Ruby Language Accessing Values


Example

Individual values of a hash are read and written using the [] and []= methods:

my_hash = { length: 4, width: 5 }

my_hash[:length] #=> => 4

my_hash[:height] = 9

my_hash #=> {:length => 4, :width => 5, :height => 9 }

By default, accessing a key which has not been added to the hash returns nil, meaning it is always safe to attempt to look up a key's value:

my_hash = {}

my_hash[:age] # => nil

Hashes can also contain keys in strings. If you try to access them normally it will just return a nil, instead you access them by their string keys:

my_hash = { "name" => "user" }

my_hash[:name]    # => nil
my_hash["name"]   # => user

For situations where keys are expected or required to exist, hashes have a fetch method which will raise an exception when accessing a key that does not exist:

my_hash = {}

my_hash.fetch(:age) #=> KeyError: key not found: :age

fetch accepts a default value as its second argument, which is returned if the key has not been previously set:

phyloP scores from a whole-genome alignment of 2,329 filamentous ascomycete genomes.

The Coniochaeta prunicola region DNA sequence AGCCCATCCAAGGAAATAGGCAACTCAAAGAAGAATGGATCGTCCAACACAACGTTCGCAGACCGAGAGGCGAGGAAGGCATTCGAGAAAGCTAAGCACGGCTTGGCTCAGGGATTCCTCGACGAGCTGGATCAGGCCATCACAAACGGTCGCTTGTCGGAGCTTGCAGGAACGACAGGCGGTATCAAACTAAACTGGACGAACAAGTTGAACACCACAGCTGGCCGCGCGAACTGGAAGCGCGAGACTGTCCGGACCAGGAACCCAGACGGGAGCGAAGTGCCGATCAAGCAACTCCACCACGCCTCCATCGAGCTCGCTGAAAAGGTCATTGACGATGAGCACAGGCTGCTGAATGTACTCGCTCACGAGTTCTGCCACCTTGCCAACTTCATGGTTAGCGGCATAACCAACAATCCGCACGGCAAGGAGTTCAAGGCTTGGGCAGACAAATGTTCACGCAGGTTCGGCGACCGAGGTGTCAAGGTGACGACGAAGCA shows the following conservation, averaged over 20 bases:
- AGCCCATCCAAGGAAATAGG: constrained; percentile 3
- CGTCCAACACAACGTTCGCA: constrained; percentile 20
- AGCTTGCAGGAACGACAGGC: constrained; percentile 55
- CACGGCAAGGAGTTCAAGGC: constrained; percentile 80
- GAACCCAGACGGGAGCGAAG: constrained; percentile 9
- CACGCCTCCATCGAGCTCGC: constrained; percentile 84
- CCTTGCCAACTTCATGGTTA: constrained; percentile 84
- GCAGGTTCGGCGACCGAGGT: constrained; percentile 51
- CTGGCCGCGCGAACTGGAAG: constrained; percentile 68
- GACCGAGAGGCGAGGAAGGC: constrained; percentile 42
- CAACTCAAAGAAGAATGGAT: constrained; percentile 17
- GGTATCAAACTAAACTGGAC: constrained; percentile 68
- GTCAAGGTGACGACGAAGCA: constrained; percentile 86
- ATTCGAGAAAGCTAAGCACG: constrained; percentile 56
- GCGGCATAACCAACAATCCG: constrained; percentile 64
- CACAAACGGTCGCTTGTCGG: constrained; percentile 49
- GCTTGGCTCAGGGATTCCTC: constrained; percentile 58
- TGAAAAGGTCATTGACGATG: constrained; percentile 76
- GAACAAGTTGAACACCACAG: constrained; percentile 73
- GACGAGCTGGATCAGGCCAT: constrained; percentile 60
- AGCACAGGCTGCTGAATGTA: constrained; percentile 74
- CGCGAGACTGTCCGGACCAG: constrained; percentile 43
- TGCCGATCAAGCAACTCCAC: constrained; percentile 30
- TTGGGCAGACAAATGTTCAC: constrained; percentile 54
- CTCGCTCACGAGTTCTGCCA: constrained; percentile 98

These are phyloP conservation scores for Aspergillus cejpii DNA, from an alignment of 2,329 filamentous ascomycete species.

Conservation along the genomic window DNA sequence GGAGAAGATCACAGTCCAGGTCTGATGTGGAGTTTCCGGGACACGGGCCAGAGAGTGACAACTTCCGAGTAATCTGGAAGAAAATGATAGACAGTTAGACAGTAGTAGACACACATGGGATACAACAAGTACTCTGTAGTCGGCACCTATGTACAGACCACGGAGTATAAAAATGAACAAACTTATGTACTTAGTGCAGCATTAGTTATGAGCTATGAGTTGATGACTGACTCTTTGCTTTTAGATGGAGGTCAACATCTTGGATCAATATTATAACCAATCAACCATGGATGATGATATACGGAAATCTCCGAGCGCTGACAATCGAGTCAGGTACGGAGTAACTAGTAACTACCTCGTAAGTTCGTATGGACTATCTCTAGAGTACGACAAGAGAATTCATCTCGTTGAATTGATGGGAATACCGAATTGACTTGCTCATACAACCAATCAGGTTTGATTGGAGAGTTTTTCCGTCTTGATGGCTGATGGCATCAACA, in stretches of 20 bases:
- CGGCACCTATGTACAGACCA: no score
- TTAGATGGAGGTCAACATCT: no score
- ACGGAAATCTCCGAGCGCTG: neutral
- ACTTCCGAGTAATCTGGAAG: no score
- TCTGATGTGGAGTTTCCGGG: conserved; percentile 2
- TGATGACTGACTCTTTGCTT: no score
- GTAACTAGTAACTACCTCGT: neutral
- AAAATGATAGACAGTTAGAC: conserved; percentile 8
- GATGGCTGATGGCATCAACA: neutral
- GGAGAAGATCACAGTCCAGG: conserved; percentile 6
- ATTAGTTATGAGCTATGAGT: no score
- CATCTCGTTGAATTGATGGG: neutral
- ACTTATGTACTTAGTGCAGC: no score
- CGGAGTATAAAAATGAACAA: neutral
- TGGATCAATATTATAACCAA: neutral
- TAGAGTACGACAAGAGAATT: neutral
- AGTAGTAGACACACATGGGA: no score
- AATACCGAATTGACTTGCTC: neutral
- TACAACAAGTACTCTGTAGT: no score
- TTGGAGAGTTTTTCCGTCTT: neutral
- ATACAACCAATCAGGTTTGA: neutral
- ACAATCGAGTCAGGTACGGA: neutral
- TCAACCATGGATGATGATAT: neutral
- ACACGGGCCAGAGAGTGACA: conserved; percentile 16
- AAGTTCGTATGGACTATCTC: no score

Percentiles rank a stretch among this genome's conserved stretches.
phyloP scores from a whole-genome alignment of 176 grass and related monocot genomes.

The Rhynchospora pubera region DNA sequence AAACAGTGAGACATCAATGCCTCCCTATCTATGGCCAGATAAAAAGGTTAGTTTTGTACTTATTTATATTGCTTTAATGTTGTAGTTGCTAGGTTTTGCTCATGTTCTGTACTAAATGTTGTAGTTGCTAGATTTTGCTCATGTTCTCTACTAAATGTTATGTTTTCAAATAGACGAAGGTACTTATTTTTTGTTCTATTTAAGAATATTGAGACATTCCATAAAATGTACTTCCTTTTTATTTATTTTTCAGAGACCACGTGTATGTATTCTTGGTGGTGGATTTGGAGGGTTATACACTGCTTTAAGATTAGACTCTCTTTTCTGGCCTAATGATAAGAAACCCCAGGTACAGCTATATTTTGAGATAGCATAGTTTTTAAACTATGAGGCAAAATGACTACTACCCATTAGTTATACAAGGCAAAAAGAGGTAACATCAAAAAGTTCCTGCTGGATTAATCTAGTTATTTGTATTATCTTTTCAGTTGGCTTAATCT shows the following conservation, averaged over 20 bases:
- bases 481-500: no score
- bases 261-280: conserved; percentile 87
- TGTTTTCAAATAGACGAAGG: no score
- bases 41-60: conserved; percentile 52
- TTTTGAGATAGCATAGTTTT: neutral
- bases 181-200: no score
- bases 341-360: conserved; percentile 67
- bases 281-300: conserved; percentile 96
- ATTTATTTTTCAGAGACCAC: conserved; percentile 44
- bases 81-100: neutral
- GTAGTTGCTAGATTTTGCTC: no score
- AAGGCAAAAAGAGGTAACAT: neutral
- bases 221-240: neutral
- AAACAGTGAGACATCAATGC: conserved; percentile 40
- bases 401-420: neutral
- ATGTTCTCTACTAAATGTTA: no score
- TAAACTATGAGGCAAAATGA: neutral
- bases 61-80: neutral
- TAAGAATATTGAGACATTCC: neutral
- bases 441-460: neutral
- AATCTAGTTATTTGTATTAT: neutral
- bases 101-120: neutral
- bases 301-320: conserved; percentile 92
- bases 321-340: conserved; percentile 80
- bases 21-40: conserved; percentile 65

my_hash =  {}
my_hash.fetch(:age, 45) #=> => 45

fetch can also accept a block which is returned if the key has not been previously set:

my_hash = {}
my_hash.fetch(:age) { 21 } #=> 21

my_hash.fetch(:age) do |k|
  puts "Could not find #{k}"
end

#=> Could not find age

Hashes also support a store method as an alias for []=:

my_hash = {}

my_hash.store(:age, 45)

my_hash #=> { :age => 45 }

You can also get all values of a hash using the values method:

my_hash = { length: 4, width: 5 }

my_hash.values #=> [4, 5]

Note: This is only for Ruby 2.3+ #dig is handy for nested Hashs. Extracts the nested value specified by the sequence of idx objects by calling dig at each step, returning nil if any intermediate step is nil.

h = { foo: {bar: {baz: 1}}}

h.dig(:foo, :bar, :baz)   # => 1
h.dig(:foo, :zot, :xyz)   # => nil

g = { foo: [10, 11, 12] }
g.dig(:foo, 1)            # => 11